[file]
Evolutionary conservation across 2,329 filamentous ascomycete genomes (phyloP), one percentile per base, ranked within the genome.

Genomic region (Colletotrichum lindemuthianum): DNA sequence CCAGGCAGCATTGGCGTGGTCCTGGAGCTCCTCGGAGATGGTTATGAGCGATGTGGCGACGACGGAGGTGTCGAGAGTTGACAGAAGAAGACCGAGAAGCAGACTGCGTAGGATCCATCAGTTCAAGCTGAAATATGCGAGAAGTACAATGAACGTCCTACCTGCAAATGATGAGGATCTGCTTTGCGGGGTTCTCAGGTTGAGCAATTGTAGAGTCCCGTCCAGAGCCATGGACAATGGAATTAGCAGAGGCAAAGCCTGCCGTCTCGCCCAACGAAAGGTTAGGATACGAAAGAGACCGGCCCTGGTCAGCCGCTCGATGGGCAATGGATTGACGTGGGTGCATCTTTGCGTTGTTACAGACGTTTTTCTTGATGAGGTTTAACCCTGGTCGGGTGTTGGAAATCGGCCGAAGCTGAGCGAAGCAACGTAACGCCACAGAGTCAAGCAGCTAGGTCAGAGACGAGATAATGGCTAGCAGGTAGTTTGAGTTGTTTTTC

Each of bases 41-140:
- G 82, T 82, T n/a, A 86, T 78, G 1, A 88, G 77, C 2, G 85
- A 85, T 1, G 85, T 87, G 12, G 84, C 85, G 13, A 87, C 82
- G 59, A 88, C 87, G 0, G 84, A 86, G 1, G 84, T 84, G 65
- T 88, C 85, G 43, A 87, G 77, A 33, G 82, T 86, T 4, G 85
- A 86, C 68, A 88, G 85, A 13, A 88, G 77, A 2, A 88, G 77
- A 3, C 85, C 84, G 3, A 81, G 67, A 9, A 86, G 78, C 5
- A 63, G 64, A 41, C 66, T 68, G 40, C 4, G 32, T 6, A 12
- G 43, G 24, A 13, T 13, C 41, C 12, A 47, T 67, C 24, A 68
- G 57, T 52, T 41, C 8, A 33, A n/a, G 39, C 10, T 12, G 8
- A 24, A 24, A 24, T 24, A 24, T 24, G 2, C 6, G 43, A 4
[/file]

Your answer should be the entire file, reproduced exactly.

Evolutionary conservation across 2,329 filamentous ascomycete genomes (phyloP), one percentile per base, ranked within the genome.

Genomic region (Colletotrichum lindemuthianum): DNA sequence CCAGGCAGCATTGGCGTGGTCCTGGAGCTCCTCGGAGATGGTTATGAGCGATGTGGCGACGACGGAGGTGTCGAGAGTTGACAGAAGAAGACCGAGAAGCAGACTGCGTAGGATCCATCAGTTCAAGCTGAAATATGCGAGAAGTACAATGAACGTCCTACCTGCAAATGATGAGGATCTGCTTTGCGGGGTTCTCAGGTTGAGCAATTGTAGAGTCCCGTCCAGAGCCATGGACAATGGAATTAGCAGAGGCAAAGCCTGCCGTCTCGCCCAACGAAAGGTTAGGATACGAAAGAGACCGGCCCTGGTCAGCCGCTCGATGGGCAATGGATTGACGTGGGTGCATCTTTGCGTTGTTACAGACGTTTTTCTTGATGAGGTTTAACCCTGGTCGGGTGTTGGAAATCGGCCGAAGCTGAGCGAAGCAACGTAACGCCACAGAGTCAAGCAGCTAGGTCAGAGACGAGATAATGGCTAGCAGGTAGTTTGAGTTGTTTTTC

Each of bases 41-140:
- G 82, T 82, T n/a, A 86, T 78, G 1, A 88, G 77, C 2, G 85
- A 85, T 1, G 85, T 87, G 12, G 84, C 85, G 13, A 87, C 82
- G 59, A 88, C 87, G 0, G 84, A 86, G 1, G 84, T 84, G 65
- T 88, C 85, G 43, A 87, G 77, A 33, G 82, T 86, T 4, G 85
- A 86, C 68, A 88, G 85, A 13, A 88, G 77, A 2, A 88, G 77
- A 3, C 85, C 84, G 3, A 81, G 67, A 9, A 86, G 78, C 5
- A 63, G 64, A 41, C 66, T 68, G 40, C 4, G 32, T 6, A 12
- G 43, G 24, A 13, T 13, C 41, C 12, A 47, T 67, C 24, A 68
- G 57, T 52, T 41, C 8, A 33, A n/a, G 39, C 10, T 12, G 8
- A 24, A 24, A 24, T 24, A 24, T 24, G 2, C 6, G 43, A 4